Reviews | Roots Music Report

Album Review of
Killer Diller Blues
Memphis Minnie

Written by Joe Ross
May 7, 2018 - 12:00am EDT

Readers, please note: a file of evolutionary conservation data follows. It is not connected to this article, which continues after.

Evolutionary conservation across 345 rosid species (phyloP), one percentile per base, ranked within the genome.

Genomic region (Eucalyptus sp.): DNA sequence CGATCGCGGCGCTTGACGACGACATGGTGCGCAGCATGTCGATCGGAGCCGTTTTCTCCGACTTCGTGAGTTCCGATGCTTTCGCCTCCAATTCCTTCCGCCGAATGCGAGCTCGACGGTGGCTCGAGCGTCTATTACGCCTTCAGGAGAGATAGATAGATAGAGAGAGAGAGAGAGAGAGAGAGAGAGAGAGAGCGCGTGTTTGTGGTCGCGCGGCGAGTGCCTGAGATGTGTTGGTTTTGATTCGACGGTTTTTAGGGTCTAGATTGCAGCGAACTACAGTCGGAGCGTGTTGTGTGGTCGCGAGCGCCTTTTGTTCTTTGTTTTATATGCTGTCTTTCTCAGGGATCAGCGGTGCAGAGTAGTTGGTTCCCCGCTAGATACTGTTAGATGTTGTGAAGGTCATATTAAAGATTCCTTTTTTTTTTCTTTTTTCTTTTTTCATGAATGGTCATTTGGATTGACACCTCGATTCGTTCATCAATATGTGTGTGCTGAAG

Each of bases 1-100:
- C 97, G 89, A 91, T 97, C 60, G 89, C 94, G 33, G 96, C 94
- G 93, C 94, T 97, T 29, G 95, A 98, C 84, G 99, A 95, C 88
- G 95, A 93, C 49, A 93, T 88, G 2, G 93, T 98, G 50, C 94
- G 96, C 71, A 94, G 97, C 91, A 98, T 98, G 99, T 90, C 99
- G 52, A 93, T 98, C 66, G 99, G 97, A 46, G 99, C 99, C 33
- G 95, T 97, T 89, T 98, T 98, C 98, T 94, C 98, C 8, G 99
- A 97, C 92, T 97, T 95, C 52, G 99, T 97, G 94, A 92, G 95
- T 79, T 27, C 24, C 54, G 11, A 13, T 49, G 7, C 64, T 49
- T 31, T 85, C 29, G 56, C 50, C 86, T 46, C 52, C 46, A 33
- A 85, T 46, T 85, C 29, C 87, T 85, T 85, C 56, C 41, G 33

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During Memphis Minnie’s long career spanning about five decades, the prolific blueswoman built a solid reputation full of critical acclaim and unqualified respect. Born in 1897 in Louisiana, she ran away from home and spent most of her teen years playing on street corners in Memphis. She had southern roots and popularity but also established herself as a Chicago blues musician. Big Bill Broonzy once called her the best woman guitarist he’d ever heard. She recorded for Columbia, Vocalion, Bluebird, Okeh, Regal, Checker, and JOB. Minnie’s earliest recordings (between 1929-34) were with first husband Kansas Joe McCoy. “Bumble Bee” opens the project, but several of her classics from this period aren’t included on this album that claims to be “her 24 best songs.” For example, it would’ve been nice to include her original version of “When the Levee Breaks,” a song later covered and credited to Led Zeppelin. With improved recording quality that makes lyrics easier to understand, this album also compiles 17 tracks from her later work (1935-53) with Black Bob (on piano), Little Son Joe (guitar) and others. A few offered highlights from that period include “Me and My Chauffeur Blues” and “Moaning the Blues” and “I Hate to See the Sun Go Down.” We thank Austria’s Wolf Records for keeping blues classics circulating. This is a good introduction to a great female guitarist and singer. If this sampler tickles your fancy, hunt down a set of her complete works.  (Joe Ross, Roots Music Report)